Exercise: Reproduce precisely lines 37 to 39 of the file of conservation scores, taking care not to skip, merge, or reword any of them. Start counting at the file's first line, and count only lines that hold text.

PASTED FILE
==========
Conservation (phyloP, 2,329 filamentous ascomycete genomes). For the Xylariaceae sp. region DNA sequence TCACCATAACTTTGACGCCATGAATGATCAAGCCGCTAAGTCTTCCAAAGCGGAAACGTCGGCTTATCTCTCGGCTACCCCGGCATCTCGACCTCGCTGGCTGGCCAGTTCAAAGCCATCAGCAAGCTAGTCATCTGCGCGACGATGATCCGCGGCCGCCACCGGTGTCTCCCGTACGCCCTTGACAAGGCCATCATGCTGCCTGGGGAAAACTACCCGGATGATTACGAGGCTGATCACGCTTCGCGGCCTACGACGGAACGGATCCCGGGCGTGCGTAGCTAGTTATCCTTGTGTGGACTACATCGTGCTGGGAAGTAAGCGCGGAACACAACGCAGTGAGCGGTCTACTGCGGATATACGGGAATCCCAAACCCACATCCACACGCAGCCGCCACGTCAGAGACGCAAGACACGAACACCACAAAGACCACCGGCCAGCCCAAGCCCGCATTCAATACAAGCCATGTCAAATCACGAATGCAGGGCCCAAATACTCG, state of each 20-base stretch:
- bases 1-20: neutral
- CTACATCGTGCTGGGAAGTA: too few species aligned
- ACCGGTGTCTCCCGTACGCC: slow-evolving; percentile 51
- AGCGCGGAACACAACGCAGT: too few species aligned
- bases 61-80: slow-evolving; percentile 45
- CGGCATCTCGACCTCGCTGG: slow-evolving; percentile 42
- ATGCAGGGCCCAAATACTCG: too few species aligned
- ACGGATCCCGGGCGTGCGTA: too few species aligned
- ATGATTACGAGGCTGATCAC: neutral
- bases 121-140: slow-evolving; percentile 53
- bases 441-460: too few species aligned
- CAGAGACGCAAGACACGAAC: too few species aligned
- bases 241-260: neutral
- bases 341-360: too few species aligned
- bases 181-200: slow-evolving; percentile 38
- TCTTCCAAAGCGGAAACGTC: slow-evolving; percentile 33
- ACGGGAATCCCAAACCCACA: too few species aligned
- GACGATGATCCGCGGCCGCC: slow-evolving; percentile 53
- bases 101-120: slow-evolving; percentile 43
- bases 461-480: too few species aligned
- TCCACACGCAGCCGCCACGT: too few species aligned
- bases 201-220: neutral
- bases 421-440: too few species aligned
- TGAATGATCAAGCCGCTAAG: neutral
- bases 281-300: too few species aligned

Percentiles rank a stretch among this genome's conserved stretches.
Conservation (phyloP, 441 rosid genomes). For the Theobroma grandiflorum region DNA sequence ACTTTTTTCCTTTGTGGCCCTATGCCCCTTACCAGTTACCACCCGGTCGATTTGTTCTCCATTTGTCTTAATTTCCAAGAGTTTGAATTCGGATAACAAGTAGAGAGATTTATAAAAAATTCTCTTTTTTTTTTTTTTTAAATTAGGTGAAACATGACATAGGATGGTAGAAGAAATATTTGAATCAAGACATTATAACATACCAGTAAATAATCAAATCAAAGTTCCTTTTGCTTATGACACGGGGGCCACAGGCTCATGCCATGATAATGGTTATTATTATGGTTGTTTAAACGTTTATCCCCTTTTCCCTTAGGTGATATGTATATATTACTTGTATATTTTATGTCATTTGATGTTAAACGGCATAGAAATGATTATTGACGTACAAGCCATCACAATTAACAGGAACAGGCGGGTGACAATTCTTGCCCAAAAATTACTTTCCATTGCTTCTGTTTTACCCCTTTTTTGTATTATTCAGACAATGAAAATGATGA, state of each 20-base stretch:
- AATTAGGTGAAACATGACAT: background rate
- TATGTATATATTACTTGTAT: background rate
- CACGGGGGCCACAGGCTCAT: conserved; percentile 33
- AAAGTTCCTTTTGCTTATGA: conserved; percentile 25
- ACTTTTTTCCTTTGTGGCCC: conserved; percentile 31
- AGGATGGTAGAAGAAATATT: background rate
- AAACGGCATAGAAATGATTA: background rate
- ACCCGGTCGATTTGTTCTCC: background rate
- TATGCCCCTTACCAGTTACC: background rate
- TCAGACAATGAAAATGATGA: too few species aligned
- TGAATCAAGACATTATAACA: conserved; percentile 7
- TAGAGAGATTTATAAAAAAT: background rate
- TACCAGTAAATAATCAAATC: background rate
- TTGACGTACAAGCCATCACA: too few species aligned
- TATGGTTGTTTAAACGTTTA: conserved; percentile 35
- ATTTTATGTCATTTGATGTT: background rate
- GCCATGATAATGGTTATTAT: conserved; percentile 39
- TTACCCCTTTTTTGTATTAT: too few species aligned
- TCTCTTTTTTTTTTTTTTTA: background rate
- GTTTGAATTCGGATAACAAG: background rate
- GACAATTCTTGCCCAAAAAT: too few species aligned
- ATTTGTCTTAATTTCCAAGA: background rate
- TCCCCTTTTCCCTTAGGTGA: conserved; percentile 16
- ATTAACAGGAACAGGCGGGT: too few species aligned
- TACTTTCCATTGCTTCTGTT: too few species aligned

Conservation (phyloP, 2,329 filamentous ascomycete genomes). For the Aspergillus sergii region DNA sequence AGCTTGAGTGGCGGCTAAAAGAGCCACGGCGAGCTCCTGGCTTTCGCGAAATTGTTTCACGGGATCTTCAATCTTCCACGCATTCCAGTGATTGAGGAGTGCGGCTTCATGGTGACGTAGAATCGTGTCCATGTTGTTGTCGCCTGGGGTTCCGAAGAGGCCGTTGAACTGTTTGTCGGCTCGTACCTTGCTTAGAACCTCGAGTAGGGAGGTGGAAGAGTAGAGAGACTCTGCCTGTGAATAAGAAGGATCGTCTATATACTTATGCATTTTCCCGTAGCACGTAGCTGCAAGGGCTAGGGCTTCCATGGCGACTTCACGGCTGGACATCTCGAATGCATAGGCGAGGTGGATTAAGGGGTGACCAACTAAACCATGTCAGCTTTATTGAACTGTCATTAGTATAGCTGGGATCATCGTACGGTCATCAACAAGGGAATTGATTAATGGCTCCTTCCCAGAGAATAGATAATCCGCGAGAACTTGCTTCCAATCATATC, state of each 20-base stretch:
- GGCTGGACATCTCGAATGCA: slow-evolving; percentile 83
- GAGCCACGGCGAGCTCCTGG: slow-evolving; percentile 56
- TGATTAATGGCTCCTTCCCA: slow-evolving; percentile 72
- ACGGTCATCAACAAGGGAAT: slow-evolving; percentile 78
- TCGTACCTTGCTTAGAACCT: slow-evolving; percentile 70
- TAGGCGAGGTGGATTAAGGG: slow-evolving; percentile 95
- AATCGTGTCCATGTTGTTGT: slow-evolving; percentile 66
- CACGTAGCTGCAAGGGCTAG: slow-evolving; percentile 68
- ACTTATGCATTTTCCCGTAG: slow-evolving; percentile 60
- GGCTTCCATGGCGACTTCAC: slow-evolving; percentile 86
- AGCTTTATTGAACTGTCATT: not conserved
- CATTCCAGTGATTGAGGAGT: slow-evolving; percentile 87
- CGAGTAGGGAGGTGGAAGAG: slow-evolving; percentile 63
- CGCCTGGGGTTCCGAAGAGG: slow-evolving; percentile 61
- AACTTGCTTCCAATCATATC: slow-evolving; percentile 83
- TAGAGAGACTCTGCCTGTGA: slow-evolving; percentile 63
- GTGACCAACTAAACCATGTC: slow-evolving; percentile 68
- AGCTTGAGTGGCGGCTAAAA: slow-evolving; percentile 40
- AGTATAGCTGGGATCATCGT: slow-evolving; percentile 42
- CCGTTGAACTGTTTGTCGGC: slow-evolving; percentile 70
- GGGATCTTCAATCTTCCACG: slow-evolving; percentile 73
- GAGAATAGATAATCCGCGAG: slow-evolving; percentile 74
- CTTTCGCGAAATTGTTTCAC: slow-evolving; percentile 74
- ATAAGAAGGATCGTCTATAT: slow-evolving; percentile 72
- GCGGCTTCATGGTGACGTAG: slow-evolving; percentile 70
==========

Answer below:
- TATGCCCCTTACCAGTTACC: background rate
- TCAGACAATGAAAATGATGA: too few species aligned
- TGAATCAAGACATTATAACA: conserved; percentile 7